Being a neighbour of Belarus today is almost as dangerous as being a neighbour of Russia. The death of the Head of the Belarusian House in Ukraine, Vitaly Shishov, in Kyiv startled many. Vitaly was found hanged in one of the parks of the Ukrainian capital. According to his relatives, it could have been an imitation of suicide. In fact, it was a show execution and an act of intimidation for all Belarusian political emigrants. “Today, it is Kyiv. Tomorrow, it may be Vilnius or Warsaw,” wrote the Polityka Polish weekly journalist Jagienka Wilczak on the second day after the death of Vitaly Shishov. Many Belarusian oppositionists now live not only in Ukraine but also in Poland and Lithuania. If the Belarusian KGB does not stop hunting for enemies of the regime, political exiles in one of the EU neighbouring countries could be the next targets.
While the murder of Vitaly Shishov came as a shock, especially to Eastern Europe, the essence of the Belarusian regime was revealed to the rest of the world during the Tokyo Olympics. An attempt was made to forcibly take athlete Kristina Timanovskaya to Minsk after she dared to criticise the coaches on her Instagram page. The athlete managed to report that she was in danger and thus escaped. The governments of the Czech Republic and Poland immediately offered Timanovskaya help. She took advantage of the latter’s offer and flew from Tokyo to Warsaw. In the future, Timanovskaya will obviously seek political asylum. This scandal is sure to entail certain consequences. Over the past year, the country has found itself not only in diplomatic or economic isolation. This year, Belarus has been deprived of the right to host two world championships: hockey (by the way, Lukashenka’s favourite sport) and race walking. The country had no representatives at the last Eurovision. The reason is the same: the dictatorial regime of Lukashenka.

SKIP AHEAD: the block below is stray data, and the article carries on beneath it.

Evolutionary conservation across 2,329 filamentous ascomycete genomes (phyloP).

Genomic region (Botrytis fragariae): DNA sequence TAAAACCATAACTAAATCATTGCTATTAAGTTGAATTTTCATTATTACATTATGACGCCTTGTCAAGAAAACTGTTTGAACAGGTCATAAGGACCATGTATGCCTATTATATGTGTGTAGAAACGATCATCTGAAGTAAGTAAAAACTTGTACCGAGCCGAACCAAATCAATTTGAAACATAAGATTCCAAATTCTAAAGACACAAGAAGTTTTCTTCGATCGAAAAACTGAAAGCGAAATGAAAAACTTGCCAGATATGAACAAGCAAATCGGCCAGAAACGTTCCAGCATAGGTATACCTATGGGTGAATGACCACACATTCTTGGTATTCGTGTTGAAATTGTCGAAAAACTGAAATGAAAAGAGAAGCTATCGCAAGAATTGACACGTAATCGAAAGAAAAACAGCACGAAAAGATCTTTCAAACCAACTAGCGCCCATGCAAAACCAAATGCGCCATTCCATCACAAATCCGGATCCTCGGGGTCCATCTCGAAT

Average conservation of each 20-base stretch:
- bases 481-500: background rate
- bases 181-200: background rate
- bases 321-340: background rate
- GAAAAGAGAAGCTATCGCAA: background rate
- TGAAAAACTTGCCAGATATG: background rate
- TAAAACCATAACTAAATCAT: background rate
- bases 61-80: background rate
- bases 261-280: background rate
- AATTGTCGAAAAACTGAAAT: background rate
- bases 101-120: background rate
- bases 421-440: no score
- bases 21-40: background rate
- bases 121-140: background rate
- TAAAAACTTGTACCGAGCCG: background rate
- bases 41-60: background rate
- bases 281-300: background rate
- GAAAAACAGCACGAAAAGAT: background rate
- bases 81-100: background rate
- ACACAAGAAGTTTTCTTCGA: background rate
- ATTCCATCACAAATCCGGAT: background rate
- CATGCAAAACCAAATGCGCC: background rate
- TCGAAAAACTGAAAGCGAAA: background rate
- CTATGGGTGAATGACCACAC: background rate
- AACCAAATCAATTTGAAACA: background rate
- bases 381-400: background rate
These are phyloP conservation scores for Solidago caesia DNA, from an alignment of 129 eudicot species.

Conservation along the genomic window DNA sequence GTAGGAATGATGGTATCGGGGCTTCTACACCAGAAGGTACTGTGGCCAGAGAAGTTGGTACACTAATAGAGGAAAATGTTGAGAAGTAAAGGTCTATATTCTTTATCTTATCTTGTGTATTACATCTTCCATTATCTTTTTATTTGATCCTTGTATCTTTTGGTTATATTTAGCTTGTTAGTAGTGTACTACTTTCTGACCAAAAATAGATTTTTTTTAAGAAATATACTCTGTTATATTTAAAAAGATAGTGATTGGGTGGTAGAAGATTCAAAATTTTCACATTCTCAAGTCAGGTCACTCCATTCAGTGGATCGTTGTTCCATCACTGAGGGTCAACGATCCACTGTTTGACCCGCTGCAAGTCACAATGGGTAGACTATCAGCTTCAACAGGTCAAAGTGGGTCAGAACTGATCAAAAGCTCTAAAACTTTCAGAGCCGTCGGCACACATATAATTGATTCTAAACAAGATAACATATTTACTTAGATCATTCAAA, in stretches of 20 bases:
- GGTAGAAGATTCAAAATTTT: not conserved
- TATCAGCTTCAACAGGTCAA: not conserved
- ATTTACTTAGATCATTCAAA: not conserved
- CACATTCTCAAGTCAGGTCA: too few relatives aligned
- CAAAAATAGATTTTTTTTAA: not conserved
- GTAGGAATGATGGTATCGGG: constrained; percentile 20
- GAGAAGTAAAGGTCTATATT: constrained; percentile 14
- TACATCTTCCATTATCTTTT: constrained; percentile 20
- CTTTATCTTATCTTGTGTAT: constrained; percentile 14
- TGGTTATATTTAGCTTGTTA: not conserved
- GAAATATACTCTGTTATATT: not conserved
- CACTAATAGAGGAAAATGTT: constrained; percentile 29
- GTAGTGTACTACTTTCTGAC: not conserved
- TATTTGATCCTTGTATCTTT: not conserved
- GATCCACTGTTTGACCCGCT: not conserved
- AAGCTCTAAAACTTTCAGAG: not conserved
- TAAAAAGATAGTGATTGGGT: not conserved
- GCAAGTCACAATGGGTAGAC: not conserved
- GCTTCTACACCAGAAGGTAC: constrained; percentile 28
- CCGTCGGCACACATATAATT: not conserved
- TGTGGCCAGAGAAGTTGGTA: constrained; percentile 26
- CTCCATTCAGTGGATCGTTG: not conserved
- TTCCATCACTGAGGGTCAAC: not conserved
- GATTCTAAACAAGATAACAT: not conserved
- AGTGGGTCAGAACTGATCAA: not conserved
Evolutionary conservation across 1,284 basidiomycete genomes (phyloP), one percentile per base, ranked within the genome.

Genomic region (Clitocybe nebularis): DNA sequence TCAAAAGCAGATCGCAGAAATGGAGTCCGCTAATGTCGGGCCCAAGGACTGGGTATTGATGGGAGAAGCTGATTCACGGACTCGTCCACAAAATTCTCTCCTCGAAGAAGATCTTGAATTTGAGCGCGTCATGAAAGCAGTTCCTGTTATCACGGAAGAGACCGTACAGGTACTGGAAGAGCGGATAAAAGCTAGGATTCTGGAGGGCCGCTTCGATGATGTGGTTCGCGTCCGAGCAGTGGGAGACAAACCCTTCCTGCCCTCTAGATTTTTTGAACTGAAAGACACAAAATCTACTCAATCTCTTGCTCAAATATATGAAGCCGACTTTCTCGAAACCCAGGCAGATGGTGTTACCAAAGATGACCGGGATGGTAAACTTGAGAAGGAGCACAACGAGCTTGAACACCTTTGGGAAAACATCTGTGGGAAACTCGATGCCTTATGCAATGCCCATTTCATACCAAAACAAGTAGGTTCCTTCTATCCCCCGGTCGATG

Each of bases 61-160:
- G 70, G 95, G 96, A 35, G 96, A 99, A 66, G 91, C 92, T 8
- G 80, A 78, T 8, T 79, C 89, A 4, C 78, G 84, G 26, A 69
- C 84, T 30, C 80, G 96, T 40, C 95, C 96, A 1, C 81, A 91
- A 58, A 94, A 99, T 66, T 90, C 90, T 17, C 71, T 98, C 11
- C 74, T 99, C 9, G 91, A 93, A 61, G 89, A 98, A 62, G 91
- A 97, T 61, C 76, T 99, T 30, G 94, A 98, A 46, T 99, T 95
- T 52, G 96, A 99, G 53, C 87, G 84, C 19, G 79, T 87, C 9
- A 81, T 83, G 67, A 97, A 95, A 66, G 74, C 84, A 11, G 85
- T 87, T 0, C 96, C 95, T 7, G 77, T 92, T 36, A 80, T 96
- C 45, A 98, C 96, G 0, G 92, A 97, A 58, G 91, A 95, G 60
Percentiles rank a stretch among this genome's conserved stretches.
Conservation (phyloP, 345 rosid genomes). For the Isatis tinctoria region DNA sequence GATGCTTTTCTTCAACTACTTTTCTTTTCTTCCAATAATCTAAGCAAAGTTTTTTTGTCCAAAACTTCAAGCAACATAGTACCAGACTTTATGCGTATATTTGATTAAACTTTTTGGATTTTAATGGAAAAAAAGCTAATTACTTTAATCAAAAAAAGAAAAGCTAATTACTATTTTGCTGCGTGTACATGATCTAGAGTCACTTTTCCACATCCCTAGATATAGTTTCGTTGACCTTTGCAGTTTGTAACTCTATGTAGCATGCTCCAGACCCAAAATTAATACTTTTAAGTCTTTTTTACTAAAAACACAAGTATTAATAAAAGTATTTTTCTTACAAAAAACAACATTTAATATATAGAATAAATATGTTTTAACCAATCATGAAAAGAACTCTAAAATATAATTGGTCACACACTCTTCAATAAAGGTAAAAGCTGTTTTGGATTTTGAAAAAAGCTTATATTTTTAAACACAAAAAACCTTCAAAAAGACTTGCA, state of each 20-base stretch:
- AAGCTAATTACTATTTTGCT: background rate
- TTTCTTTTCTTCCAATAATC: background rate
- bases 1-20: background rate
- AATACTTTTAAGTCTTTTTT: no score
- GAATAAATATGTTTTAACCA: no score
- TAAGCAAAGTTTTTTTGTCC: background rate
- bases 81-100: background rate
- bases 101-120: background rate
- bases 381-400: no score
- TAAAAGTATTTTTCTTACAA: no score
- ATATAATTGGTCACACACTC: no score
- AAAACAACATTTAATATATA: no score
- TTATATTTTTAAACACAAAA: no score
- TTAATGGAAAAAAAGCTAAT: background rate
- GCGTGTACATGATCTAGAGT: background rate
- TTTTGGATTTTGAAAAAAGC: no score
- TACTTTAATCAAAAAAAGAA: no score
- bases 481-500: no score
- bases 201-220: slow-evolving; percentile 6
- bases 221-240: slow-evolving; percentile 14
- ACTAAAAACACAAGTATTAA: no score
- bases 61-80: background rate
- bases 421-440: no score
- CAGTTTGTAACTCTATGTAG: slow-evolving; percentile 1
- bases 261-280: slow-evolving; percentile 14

After last year’s presidential election, in which a majority of citizens voted for Sviatlana Tsikhanouskaya, the regime resorted to unprecedented repression of national and transnational scale. According to the Viasna Belarusian human rights centre, there are 603 political prisoners now in the country, the largest number in the post-Soviet space. From the outskirts of Russia having active foreign policy relations solely with China and Venezuela, Belarus has turned into a real pariah country. The whole world made sure of that after the Belarusian Air Force ordered a Ryanair Sun (a subsidiary of Ryanair) plane to land en route from Athens to Vilnius on 23 May. The purpose of this aviation piracy act was the arrest of two Belarusian oppositionists – Raman Pratasevich and Sofia Sapega. Official Minsk was slammed for violating international law.
Such circumstances are very favourable for Moscow, which wants to cut Belarus off from the world and “attach” its territory to itself. So, maybe it was Putin who pushed Lukashenka to kidnap Pratasevich? On 5 August, CNN published a video of a possible new detention camp for dissidents being built near Minsk.